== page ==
But two decisions handed down by the Illinois Appellate Court since 2010 raise serious concerns about Judge Ford’s ability to decide cases in an impartial manner. In People v. Jackson, the Appellate Court reversed and remanded a first degree murder conviction rendered by Judge Ford at a bench trial, holding he “abandoned [his] role as a neutral and impartial arbiter of fact by adopting a prosecutorial role when questioning [the] defendant’s expert witness and by relying on matters based on prior private knowledge” that were outside the record, thereby undermining the defendant’s right to a fair trial. And in People v. Pace, another first degree murder case, the Appellate Court vacated an aggregate 100 year sentence imposed by Judge Ford upon a 16-year-old defendant, finding that Ford considered and “placed significant emphasis” on impermissible factors during sentencing, including the defendant’s choice to remain silent during the sentencing hearing, Judge Ford’s personal views, and evidence not located in the record. “It is noteworthy,” continued the Appellate Court, “that the portion of the record in which [Judge Ford] announced [his] sentence goes on for 16 pages. At least four of those pages were devoted solely to [Judge Ford] discussing [his] personal feelings about gang violence; other large portions see the judge discussing the victims and stating that he was aligned with them.” In both Jackson and Pace, the Appellate Court remanded the matters to the Circuit Court with instructions to reassign the cases to a different judge.
Judicial impartiality is a foundational component of our legal system. Deviation from this principle not only deprives litigants of due process, but also undermines public confidence in the courts. On balance, the Council finds Judge Ford Not Qualified for retention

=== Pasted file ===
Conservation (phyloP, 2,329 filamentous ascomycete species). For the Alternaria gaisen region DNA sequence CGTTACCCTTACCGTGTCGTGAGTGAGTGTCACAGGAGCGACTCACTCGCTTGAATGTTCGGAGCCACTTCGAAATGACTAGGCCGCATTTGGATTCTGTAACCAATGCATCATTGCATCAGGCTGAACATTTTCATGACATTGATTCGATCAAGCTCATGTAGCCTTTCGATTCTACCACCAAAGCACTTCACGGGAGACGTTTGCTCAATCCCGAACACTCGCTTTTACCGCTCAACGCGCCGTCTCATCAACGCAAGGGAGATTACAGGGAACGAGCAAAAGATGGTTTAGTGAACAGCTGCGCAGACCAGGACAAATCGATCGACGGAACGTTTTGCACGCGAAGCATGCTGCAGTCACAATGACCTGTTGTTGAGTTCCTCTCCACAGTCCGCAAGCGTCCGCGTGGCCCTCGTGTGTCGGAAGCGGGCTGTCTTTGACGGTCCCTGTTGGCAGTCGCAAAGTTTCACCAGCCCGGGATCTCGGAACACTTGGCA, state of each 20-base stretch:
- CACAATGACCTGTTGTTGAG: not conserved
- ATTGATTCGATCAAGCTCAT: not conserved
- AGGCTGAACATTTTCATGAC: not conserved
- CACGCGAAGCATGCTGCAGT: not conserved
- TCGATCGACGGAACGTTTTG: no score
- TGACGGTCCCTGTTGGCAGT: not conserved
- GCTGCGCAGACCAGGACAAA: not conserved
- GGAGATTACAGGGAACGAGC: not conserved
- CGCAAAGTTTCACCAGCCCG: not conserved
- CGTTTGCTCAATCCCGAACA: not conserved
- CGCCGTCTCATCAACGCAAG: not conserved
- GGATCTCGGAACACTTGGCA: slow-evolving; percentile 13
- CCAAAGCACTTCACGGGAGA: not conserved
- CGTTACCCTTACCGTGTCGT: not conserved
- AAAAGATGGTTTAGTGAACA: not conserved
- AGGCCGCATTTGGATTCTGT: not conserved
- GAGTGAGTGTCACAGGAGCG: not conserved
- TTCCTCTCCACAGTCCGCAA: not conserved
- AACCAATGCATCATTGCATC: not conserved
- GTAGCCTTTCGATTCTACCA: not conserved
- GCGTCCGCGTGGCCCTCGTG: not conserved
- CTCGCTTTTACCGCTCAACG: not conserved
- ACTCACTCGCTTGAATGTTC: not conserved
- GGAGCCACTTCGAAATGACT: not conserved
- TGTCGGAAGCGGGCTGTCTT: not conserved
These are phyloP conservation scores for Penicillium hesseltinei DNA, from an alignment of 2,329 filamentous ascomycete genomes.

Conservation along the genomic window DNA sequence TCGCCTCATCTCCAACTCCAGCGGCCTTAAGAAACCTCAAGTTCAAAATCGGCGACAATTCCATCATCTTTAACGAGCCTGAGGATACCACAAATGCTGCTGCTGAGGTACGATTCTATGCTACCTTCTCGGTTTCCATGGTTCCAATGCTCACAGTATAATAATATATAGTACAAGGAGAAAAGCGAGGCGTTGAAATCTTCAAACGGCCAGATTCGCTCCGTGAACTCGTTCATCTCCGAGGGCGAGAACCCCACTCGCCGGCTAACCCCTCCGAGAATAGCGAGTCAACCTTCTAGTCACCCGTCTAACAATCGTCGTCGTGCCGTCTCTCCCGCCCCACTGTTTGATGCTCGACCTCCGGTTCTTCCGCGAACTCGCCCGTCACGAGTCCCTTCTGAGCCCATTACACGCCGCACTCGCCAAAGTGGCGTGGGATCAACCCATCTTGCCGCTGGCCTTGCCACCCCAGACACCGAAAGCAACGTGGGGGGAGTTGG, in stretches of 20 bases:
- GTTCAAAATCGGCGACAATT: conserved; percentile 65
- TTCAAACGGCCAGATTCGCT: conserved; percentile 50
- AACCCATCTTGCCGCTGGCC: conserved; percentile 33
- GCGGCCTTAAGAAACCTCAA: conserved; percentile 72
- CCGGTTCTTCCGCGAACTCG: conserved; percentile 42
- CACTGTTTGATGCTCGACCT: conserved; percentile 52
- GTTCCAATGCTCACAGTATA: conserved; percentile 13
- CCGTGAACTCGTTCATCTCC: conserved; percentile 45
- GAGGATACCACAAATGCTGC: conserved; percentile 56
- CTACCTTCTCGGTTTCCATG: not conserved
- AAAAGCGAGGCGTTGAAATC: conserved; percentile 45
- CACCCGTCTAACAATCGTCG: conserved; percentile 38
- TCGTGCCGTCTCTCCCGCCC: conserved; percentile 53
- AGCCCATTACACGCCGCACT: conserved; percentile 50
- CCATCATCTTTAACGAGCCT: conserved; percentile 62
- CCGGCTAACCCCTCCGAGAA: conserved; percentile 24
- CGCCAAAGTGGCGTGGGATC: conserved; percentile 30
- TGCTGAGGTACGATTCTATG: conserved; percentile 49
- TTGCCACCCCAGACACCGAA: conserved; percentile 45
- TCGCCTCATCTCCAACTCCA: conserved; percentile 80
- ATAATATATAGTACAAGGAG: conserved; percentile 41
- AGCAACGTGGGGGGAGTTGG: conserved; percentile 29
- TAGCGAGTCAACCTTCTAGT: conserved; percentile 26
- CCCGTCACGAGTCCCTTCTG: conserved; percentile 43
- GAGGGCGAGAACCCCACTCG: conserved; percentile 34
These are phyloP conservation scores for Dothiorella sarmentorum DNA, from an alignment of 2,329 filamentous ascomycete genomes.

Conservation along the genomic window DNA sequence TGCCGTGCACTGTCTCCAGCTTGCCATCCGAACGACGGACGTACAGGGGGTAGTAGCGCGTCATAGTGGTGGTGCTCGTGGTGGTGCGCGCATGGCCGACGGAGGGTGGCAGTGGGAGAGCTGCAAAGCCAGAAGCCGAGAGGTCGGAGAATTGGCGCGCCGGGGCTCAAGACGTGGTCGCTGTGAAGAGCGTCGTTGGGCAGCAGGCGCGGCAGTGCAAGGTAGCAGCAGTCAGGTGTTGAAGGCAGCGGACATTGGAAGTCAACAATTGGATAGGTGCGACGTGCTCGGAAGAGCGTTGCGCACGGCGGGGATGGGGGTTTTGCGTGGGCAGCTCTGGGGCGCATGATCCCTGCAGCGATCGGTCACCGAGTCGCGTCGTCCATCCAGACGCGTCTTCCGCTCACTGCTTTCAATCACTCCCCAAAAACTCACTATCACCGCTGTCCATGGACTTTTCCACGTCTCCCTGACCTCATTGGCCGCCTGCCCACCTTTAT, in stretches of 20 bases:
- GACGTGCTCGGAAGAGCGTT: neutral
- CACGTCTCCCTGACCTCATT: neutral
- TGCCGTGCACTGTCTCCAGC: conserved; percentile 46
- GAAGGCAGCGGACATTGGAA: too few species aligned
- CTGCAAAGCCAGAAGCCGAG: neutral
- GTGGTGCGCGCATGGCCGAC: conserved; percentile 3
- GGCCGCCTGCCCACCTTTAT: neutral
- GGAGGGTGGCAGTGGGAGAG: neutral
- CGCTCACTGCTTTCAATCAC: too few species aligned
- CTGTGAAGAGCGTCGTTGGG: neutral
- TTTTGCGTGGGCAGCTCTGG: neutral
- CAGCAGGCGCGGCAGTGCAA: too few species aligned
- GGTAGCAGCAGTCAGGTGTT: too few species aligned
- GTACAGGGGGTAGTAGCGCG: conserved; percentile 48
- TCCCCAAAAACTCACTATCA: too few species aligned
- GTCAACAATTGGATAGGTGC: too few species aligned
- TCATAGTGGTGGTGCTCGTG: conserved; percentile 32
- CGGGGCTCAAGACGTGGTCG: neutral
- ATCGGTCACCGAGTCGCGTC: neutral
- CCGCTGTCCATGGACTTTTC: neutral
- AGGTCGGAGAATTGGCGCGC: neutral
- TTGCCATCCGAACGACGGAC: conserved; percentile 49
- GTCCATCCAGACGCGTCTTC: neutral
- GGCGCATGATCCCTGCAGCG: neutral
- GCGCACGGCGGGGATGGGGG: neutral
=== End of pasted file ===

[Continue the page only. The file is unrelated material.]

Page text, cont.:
Hon. Daniel Joseph Lynch – Not Qualified
Judge Lynch was elected to the bench in 1998. He is presently assigned to the Law Division. He is a former Assistant Cook County State’s Attorney.
Judge Lynch is widely respected for his knowledge of the law and procedure. He is considered to be well prepared and is reported to be adept at handling long, complex trials. Some respondents complained that he can, on occasion, be short tempered on the bench. Most say that he has a good temperament. The Council is concerned, however, that Judge Lynch on several occasions has reached beyond his immediate role as judge in a particular matter to engage in legal acts that seem to be outside his normal course of deciding a case before him. These matters include seeking or having sought to have the attorneys prosecuted for fraud or obstruction. In another matter, the judge unsuccessfully sought to have the Cook County State’s Attorney prosecute one of the parties before him. These unorthodox uses of judicial discretion, including criminal contempt charges, are troubling to the Council. On balance, the Council finds Judge Lynch to be Not Qualified for retention.
Hon. Daniel Patrick Duffy – Not Qualified